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Icelandic names differ from most current Western family name systems by being patronymic (occasionally matronymic) in that they reflect the immediate father (or mother) of the child and not the historic family lineage. Iceland shares a common cultural heritage with the Scandinavian countries of Norway, Sweden and Denmark with its crown dependency the Faroe Islands. Icelanders, however, unlike other Scandinavians, have continued to use their traditional name system, which was formerly used by all Nordic nations. (The system has recently been re-introduced as an option elsewhere in the Nordic countries. Current legislation in Denmark (since 2005), the Faroe Islands (since 1992), Norway (since 2002) and Sweden (since 1982) allows the use of patronymics as a replacement for (or addition to) traditional surnames.) The Icelandic system is therefore not based on family names (although some people do have family names and might use both systems). A person’s surname indicates the first name of the person’s father (patronymic) or in some cases mother (matronymic).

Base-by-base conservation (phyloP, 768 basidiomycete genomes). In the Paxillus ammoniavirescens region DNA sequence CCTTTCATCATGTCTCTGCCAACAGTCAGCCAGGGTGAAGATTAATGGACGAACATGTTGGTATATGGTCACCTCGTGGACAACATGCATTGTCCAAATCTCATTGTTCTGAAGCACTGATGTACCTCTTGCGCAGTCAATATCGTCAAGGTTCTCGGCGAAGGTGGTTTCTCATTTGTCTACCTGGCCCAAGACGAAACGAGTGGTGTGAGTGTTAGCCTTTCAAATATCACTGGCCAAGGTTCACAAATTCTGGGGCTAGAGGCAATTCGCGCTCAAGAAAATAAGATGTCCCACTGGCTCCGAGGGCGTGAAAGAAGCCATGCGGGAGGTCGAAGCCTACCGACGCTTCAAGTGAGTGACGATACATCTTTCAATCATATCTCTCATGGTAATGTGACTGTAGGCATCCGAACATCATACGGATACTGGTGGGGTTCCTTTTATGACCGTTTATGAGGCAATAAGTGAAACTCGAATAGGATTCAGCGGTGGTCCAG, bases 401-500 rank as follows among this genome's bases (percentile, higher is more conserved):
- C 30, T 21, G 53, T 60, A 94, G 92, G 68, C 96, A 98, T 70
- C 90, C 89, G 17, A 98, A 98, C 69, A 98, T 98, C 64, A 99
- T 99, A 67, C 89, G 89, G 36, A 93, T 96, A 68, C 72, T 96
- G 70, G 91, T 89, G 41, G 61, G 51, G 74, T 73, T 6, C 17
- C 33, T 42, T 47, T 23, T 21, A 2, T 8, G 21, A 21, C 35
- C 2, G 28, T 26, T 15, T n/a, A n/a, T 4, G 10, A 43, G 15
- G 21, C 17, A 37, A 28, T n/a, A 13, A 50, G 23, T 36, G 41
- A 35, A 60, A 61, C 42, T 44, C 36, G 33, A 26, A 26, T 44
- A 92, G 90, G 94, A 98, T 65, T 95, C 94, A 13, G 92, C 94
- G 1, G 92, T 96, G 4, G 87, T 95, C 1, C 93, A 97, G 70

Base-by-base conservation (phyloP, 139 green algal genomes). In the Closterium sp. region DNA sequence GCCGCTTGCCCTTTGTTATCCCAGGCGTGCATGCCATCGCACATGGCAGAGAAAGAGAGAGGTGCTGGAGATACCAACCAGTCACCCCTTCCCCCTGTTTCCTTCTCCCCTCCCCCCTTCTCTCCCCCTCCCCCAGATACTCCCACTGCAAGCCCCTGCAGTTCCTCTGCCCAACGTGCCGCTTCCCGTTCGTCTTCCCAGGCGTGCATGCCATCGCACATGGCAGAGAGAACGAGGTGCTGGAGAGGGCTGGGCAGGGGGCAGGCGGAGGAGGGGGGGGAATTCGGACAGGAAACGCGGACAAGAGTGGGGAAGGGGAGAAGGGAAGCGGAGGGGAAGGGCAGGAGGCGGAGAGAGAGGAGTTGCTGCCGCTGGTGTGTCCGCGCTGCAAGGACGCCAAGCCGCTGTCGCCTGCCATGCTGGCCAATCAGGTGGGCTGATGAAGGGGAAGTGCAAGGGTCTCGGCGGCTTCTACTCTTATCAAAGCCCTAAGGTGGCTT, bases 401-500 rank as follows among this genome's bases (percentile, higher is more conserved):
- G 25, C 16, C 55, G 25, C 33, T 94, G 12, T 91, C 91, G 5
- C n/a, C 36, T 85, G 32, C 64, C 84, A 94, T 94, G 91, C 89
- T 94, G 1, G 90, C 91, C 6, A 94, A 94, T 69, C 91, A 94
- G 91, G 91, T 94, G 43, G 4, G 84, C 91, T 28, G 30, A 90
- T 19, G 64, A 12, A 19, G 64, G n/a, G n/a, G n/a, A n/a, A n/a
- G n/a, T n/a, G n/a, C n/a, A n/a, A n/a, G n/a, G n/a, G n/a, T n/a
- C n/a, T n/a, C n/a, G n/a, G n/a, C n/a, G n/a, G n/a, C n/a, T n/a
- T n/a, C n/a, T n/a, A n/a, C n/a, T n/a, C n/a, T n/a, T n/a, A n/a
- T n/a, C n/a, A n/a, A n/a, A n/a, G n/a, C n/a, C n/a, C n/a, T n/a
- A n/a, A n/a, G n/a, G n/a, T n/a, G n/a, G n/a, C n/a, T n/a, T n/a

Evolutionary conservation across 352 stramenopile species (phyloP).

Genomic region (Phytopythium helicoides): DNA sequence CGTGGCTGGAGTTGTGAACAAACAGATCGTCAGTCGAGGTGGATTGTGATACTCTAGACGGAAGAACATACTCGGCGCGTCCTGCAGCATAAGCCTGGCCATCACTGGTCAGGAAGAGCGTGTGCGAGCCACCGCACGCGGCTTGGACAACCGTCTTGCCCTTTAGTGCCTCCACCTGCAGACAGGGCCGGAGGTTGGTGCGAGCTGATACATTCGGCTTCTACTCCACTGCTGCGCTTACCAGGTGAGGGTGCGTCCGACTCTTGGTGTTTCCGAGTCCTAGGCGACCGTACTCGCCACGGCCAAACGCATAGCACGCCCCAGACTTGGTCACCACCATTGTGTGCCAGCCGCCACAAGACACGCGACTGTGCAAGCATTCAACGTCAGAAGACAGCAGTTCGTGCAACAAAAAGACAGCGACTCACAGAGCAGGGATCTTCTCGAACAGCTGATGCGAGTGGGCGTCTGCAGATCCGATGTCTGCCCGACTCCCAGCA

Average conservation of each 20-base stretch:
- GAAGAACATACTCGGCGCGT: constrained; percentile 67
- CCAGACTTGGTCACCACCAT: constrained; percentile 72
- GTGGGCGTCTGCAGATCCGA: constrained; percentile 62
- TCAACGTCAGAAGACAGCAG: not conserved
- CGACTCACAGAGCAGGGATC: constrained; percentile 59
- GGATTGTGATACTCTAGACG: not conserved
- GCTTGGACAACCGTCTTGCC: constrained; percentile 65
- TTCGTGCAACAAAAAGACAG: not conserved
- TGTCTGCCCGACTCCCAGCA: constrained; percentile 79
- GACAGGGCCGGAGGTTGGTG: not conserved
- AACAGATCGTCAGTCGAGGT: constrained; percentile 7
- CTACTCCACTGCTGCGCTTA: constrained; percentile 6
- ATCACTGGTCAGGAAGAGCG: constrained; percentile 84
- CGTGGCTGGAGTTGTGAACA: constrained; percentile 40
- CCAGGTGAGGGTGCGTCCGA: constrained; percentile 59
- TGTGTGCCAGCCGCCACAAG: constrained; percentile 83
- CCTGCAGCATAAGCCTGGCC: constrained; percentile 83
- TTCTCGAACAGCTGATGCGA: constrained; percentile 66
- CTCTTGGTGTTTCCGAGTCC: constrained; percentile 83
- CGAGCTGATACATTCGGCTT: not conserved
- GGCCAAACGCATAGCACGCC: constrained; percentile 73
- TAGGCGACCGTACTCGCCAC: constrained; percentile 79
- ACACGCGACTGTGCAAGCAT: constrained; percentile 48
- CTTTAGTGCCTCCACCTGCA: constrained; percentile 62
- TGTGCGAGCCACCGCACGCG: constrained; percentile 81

Some family names do exist in Iceland, mostly inherited from parents of foreign origin, while others are adopted. Notable Icelanders who have an inherited family name include former prime minister Geir Haarde, football star Eiður Smári Guðjohnsen, actor Magnús Scheving, film director Baltasar Kormákur Samper, actress Anita Briem and member of parliament (and former news reporter) Elín Hirst. Before 1925, it was legal to adopt new family names; one Icelander to do so was the Nobel Prize-winning author Halldór Laxness while another author, Einar Hjörleifsson and his brothers all chose the family name "Kvaran". Since 1925, one cannot adopt a family name unless one explicitly has a legal right to do so through inheritance.
First names not previously used in Iceland must be approved by the Icelandic Naming Committee (Icelandic: Mannanafnanefnd) before being used. The criterion for acceptance of names is whether or not they can be easily incorporated into the Icelandic language. They must contain only letters found in the Icelandic alphabet (with some exceptions, such as Cýrus), where the most unusual are þ and ð, and they must be able to be declined according to the language’s grammatical case system, which in practice means that they must be able to take a genitive form in accordance with Icelandic rules. Gender-inappropriate names are normally not allowed; however, in January 2013, a 15-year-old girl named Blær (a masculine noun in Icelandic) was allowed to keep this name in a court decision that overruled an initial rejection by the naming committee.